So what can you expect if you pluck up courage to go for an appointment at an FPC? The woman doctor will take a history - which means that she'll ask you all about your sex life and relationships and your physical health as well. She'll then examine you to make sure that everything is okay physically and she'll then counsel you over a period of several weeks.
Various types of orgasm
Thanks to Freud, the father of psycho-analysis, people used to believe that vaginal orgasms were what mature women had, while clitoral orgasms were what immature women had.
Experts no longer believe this. And many of today's sex experts as well as ordinary women say that they really don't know the difference between a vaginal orgasm and a clitoral one.
The majority of women need clitoral stimulation in order to climax. This applies whether they're enjoying loveplay or intercourse.
Some women, on the other hand, believe they can 'come' through intercourse with no manual stimulation of the clitoris and claim that it is the vagina itself that sparks off the orgasm. However, many sex experts reckon what is happening during intercourse is that the clitoris is being stimulated by being pulled down or being rubbed by part of the man's torso.
There is also the G-spot to consider. Some women experience a particularly intense orgasm when that part of their anatomy is stimulated (you can find the G-spot inside you on the front vaginal wall). Indeed, many women who enjoy having their G-spots touched claim that they ejaculate during these intense orgasms. So, there may be a case for saying that there is a G spot orgasm, as well as possibly a vaginal one, and one that originates in the clitoris.
Our feeling about all of this is that it really doesn't matter whether or not there are different types of orgasms. The important thing is that you should be having good, reliable orgasms whenever you want them - and that you should be enjoying them hugely.
A lot of women write to us complaining that they can't reach simultaneous orgasm with their partners.
But in fact, simultaneous orgasm is quite uncommon. Surveys done by the Medical Information Service and others have found that most women rarely climax at exactly the same time as their partners.
However, it is certainly nice when this happens. And it can be achieved, if the man has good control of his own orgasm, and if he is skilled at using his fingers during intercourse to bring the woman to a climax just at the same moment as he comes.
Until quite recent years doctor believed that only a tiny minority of women could have multiple orgasms. But research by the Medical Information Service and others has shown that in fact, the majority of females can have a series of climaxes, one after the other if, that is, they are happy and relaxed in the relationship and if the partner is willing to stimulate them to 'come' again and again.
Please note that the ability to have multiple orgasms increases with age. It's unusual at the age of 20, but many women in their 40s, 50s and 60s can do it.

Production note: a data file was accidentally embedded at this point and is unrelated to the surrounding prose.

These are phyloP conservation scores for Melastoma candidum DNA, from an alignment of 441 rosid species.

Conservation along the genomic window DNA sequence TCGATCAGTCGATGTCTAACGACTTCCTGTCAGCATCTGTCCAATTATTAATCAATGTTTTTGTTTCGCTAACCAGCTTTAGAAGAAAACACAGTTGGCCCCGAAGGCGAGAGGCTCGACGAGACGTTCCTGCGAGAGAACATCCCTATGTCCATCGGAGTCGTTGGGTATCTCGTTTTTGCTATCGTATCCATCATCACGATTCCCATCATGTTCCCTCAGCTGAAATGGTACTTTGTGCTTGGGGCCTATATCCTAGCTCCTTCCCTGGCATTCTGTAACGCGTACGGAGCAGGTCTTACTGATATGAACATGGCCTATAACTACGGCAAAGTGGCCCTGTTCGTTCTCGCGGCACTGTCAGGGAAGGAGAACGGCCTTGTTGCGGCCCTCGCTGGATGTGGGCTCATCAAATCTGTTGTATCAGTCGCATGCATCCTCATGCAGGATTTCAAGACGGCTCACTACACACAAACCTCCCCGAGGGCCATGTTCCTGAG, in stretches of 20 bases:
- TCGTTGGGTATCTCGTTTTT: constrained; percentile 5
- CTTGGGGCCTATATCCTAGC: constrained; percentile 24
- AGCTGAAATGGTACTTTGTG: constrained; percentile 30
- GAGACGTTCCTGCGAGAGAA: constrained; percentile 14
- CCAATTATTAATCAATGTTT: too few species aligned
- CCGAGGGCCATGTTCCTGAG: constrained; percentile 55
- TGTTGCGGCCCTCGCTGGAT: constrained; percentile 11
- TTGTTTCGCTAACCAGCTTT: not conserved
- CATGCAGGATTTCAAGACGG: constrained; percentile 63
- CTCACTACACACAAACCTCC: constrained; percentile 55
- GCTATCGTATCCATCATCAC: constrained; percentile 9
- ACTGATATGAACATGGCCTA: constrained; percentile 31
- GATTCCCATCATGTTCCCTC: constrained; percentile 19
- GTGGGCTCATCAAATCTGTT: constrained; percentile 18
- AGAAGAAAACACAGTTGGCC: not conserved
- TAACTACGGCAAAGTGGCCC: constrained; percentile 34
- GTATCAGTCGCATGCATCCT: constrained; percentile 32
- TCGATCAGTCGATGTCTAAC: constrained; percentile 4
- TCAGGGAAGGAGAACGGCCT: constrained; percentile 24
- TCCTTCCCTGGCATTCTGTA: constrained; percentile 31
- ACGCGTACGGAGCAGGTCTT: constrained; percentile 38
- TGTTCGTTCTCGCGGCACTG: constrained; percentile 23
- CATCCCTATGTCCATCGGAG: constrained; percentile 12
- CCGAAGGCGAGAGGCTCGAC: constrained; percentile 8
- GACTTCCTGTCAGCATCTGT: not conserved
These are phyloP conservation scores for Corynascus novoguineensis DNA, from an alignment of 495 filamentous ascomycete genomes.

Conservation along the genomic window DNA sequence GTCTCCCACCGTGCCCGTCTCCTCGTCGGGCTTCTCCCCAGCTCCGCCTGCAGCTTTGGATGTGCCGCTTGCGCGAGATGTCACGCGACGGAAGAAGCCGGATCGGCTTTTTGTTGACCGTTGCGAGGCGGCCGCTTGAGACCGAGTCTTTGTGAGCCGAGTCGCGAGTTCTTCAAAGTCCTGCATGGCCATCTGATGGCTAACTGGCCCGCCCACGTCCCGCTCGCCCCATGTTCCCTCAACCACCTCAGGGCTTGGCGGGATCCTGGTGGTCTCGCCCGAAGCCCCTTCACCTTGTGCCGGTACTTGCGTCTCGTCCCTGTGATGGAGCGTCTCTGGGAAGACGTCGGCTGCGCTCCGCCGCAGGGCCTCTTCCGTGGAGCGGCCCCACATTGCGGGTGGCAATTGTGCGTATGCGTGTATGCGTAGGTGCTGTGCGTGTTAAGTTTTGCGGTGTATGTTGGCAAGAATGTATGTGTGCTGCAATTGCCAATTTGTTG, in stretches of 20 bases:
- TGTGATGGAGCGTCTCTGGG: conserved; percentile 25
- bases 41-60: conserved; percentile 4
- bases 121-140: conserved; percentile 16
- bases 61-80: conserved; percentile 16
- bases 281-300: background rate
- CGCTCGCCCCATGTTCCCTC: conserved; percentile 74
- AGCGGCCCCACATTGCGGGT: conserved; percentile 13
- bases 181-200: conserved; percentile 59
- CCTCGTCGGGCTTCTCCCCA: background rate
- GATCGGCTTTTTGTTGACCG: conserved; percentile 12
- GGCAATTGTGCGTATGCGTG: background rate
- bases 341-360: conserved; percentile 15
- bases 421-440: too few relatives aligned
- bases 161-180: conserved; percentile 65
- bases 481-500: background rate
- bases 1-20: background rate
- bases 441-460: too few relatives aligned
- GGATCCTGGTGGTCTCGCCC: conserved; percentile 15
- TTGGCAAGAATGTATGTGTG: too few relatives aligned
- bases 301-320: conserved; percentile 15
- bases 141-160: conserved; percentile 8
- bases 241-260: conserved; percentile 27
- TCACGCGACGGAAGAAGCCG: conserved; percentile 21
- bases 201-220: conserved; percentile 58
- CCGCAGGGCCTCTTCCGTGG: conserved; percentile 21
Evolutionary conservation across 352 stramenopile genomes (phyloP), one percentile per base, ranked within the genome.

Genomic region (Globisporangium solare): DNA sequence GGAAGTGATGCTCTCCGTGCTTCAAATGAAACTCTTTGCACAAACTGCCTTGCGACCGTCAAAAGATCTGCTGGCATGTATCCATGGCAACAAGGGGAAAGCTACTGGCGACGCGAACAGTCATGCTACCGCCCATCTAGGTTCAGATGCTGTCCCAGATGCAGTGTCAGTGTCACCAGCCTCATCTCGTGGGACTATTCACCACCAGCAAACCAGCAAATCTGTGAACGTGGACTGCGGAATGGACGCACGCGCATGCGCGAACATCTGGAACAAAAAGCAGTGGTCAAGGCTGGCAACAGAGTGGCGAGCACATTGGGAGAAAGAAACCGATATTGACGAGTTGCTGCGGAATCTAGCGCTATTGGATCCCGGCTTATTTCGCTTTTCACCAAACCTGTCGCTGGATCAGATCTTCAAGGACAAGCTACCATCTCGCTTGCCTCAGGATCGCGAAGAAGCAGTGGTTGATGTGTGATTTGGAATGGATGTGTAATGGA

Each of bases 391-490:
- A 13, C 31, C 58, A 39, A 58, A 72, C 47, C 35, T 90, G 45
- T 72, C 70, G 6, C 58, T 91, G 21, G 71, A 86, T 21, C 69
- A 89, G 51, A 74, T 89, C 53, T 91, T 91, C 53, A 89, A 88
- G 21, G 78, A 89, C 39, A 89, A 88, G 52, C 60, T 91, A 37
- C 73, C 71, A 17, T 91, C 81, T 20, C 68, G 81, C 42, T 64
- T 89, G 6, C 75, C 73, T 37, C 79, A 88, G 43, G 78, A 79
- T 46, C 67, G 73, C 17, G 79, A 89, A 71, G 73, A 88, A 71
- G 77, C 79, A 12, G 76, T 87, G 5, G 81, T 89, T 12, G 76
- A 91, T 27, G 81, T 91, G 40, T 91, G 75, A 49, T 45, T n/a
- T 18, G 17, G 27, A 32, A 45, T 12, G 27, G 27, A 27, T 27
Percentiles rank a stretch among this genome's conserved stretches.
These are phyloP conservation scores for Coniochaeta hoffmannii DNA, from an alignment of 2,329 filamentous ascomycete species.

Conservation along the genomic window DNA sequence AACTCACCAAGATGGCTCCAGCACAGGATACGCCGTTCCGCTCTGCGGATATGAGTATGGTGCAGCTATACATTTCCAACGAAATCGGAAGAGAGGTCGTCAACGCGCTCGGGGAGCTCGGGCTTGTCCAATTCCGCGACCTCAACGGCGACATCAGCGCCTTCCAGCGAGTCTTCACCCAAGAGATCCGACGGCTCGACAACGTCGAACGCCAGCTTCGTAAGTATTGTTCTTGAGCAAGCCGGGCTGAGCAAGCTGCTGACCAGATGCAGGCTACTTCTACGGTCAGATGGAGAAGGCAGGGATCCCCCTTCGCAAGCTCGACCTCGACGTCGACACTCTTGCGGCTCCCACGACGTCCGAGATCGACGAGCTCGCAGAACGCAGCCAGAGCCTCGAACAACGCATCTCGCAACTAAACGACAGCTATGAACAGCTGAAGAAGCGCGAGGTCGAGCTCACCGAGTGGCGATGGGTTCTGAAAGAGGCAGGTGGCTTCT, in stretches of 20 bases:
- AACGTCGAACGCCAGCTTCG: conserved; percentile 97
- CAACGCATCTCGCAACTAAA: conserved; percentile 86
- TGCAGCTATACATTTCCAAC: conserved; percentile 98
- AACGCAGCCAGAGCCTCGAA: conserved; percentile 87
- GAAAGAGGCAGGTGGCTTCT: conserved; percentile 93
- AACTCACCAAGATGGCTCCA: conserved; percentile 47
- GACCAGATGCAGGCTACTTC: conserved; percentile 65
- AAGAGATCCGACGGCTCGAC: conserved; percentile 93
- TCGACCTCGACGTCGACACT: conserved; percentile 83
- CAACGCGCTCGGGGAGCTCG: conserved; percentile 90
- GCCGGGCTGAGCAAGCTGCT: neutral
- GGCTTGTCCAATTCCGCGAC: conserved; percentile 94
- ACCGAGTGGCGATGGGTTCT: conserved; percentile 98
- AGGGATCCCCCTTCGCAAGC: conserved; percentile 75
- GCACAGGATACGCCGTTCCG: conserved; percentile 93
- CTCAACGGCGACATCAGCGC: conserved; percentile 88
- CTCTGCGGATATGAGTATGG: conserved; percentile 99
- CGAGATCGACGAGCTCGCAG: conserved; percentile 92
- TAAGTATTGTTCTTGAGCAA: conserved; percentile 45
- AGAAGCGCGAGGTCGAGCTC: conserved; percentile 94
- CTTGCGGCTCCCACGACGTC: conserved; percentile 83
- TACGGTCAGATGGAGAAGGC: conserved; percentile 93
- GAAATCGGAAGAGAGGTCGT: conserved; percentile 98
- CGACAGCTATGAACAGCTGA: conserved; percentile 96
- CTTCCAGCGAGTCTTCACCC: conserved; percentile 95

Orgasms in mid-life
As we have already said, a woman's ability to climax tends to improve with age.
But we know that some women get well into mid-life before they manage to have an orgasm. However, the important thing is that you should never regard it as ‘too late’. Time and again we have heard of women who have learned to orgasm when they were in their 40s, 50s – and even later.
In February 2009, Danish psychosexual therapist called Pia Struck presented the results of a study at the Royal Society of Medicine she had made of 500 women.
These women all had long histories of difficulties with orgasm and 25 per cent of them had never climaxed. Their ages ranged from 18 to 88.
They were helped through the Betty Dodson method (see above) and were treated by use of group therapy, where they were encouraged to think more positively about their genitals and to learn acceptance of their sexuality through touch. They also embarked on practical sex-therapy by using clitoral vibrators.
Of these women, 465 (93 per cent) had an orgasm which was witnessed by a therapist. And it was reported that the post-menopausal women among them were just as able to achieve orgasm as the younger participants in the study. So, clearly, you are never too old to become orgasmic.
There can of course be other problems in midlife around the time of the menopause. Most of these difficulties occur because of all the hormonal changes going on in the body. And it's extremely common for women to 'go off' sex temporarily simply because it becomes too dry and uncomfortable.
Fortunately, there are all sorts of ways to remedy this nowadays. There are good over-the-counter lubricants like Wet, Silk, Astroglide, Senselle and K-Y Jelly. These are all suitable, by the way, for any age of woman.
In mid-life there is also the option of going on HRT, but this is something that any woman should think about very carefully indeed. Until recently, it was widely believed that HRT commonly helped a woman to feel much better generally, and to feel more sexy in particular. However, the picture has now changed significantly.
Extensive research into HRT now suggests that though it is still very effective for ridding a woman of unpleasant menopausal symptoms such as hot flushes and sweating attacks, it is not safe to use long term. So it should definitely not be viewed as a magical youth elixir that you start taking at the menopause and continue using till you’re a very old lady.
How can men help?
- Remember that most women need stimulation of the clitoris. This is the part of them that would have turned into a penis had they developed as males - and it's just as important to women as the penis is to a guy.
- Remember that love, romance, cuddling and a good atmosphere turn women on in the early stages of a sex session just as much as your caresses do.
- Take your time.
- Caress her breasts - a few women learn to climax through breast fondling alone.
- Give her oral sex. Most women adore this and some claim that they cannot come unless a man 'goes down' on them.
- Don't be too proud to ask her to show you what she wants.
- Have some sex sessions where you encourage her to take the initiative and to decide the agenda.
- If you lose control and come before her, do try to summon some energy to kiss and stimulate her so that she can climax, too.
- Do tell her that she's marvellous, sexy and beautiful.
Having an orgasm is a lovely feeling. You are entitled to it, but it's not easy to do if you are uptight, tired, stressed or unhappy in your relationship. If in doubt, seek help from an expert advisor.
Article from www.netdoctor.co.uk/sex updated 25.02.2009